This course explores the history of refugees in the twentieth century, with special attention to the U.S. and its engagement in the international arena of refugee politics. The course asks what historical and contemporary roles have refugees played during times of peace and conflict in the twentieth century? Students will examine how states, non-governmental organizations, private charities, and local communities have come together to address the questions of asylum, displacement, statelessness, and human rights. Students will study the causes of particular refugee movements and the reasons why the United States responded to or failed to respond to certain refugee cases. The course will introduce students to how the "problem" of refugees has been framed by, among others, historians and social scientists, policymakers, NGOs, local communities, social workers, and refugees themselves. In doing so, this course will explore how particular cases of refugees have shaped U.S. domestic policies and also the development of the United States and its role in international affairs.
1. Carl J. Bon Tempo, Americans at the Gate: The United States and Refugees during the Cold War (2008);
2. Additional reading assignments will be available for downloand on Canvas.
Assignments and Grading Breakdown:
20% Midterm Exam
15% First draft of research paper
35% Final draft of revised research paper
20% Weekly journal entries
10% Attendance and participation
AAS 325 • Hist Se Asian Diasp In Us
35117 • Spring 2016
Meets TTH 3:30PM-5:00PM CLA 0.120
(also listed as HIS 365G)
Which groups comprise the Southeast Asian diaspora in the United States? How has labor migration, war, and imperialism historically shaped the formation of various Southeast Asian communities in the U.S.? How does the history of a Southeast Asian diaspora in the U.S. complicate the idea of Asian America as a social project and a political critique?
The objective of this course is to introduce students to the history of Southeast Asians in the United States. Chronologically, the course will begin in 1898, with the history of U.S. empire in the Philippines, and the course will end with a discussion of the recent migration of refugees from Myanmar in Texas. By the end of the course, students will be able to identify important dates and events that have shaped Southeast Asian diasporas in the U.S. Students will also be able to define and discuss the following core concepts of the course: racial formation and racism; war and militarization; labor and class; gender; ethnicity; diaspora; and citizenship.
This course carries the flag for Cultural Diversity in the United States. Cultural Diversity courses are designed to increase your familiarity with the variety and richness of the American cultural experience. You should therefore expect a substantial portion of your grade to come from assignments covering the practices, beliefs, and histories of at least one U.S. cultural group that has experienced persistent marginalization.
Bich Minh Nguyen, Stealing Buddha’s Dinner: A Memoir (New York: Penguin Books, 2007).
Lynn Fujiwara, Mothers without Citizenship: Asian Immigrant Families and the Consequences of Welfare Reform (Minneapolis: University of Minnesota Press, 2008).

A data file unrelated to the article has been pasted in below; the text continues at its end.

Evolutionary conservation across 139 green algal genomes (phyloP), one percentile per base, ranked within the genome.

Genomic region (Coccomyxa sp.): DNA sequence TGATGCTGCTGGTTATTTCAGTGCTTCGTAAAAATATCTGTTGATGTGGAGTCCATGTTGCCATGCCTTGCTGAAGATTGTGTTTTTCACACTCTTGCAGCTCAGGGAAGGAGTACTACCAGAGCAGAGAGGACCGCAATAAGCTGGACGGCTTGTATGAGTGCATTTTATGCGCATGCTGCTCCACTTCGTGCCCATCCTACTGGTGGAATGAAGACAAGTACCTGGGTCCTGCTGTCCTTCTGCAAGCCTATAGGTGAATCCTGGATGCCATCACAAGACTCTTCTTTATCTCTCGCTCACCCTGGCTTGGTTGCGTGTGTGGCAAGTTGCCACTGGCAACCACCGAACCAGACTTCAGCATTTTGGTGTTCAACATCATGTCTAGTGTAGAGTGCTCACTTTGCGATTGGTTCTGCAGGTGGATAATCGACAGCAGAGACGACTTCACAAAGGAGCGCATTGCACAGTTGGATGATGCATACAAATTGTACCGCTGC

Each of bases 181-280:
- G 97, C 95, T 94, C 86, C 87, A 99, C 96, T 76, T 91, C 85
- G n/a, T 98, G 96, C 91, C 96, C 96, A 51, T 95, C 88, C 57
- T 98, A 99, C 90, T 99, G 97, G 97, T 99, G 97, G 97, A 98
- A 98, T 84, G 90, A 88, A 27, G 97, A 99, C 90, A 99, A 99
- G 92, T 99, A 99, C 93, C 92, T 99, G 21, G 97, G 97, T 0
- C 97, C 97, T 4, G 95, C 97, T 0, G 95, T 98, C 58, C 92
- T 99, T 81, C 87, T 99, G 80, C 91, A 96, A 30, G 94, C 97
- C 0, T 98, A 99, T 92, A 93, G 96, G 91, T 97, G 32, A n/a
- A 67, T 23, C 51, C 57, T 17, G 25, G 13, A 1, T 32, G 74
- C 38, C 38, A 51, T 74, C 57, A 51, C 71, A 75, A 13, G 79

George Herring, America’s Longest War: The United States and Vietnam, 1950-1975 (New York: McGraw-Hill, 1996 .
Attendance & participation 10%
First paper (4-page essay) 15%
Midterm Exam 25%
Second paper (8-page essay) 25%
Final Exam 25%
AAS 312 • Intro To Asian American Hist
34949 • Fall 2015
Meets MWF 2:00PM-3:00PM JGB 2.218
(also listed as HIS 317L)
Flag: Cultural Diversity in the U.S.
This course introduces students to the histories of people of Asian descent in the United States, from the late eighteenth century to the present. It examines the migration and settlement of Asian peoples, their inclusion into and exclusion from the nation-state, and their experiences of race and racism. This course places particular emphasis on understanding Asian American history and its key themes within global and transnational contexts. These themes include: Orientalism; citizenship and national belonging; labor and class; comparative racial formation; anti-Asian movements; gender and sexuality; community formation; and political activism. Through engagement with historical writings, films, literature, and primary sources, students will learn to ask informed questions, including the following: what and who constitutes Asian America? Who counts as Asian American? How has the notion of "Asians" transformed over time in American culture and history? How can we re-write the history of Asian America to account for the arrival of new "Asian" groups to the United States, the formation of new political identities and solidarities across borders and nations, and the emergence of new technologies and multimedia?
Tentative Reading List:
Sucheng Chan, Asian Americans: An Interpretive History (Twayne, 1991)
Daryl Maeda, Chains of Babylon: The Rise of Asian America (Minnesota, 2009)
Assignments and Grade Breakdown:
25% Class participation and attendance
25% Midterm exam
25% Final exam
25% Written essay on community-based project
"'Compassion Gave Us a Special Superpower': Vietnamese Women Leaders, Reeducation Camps, and the Politics of Family Reunification, 1977-1991" (The Journal of Women's History, forthcoming).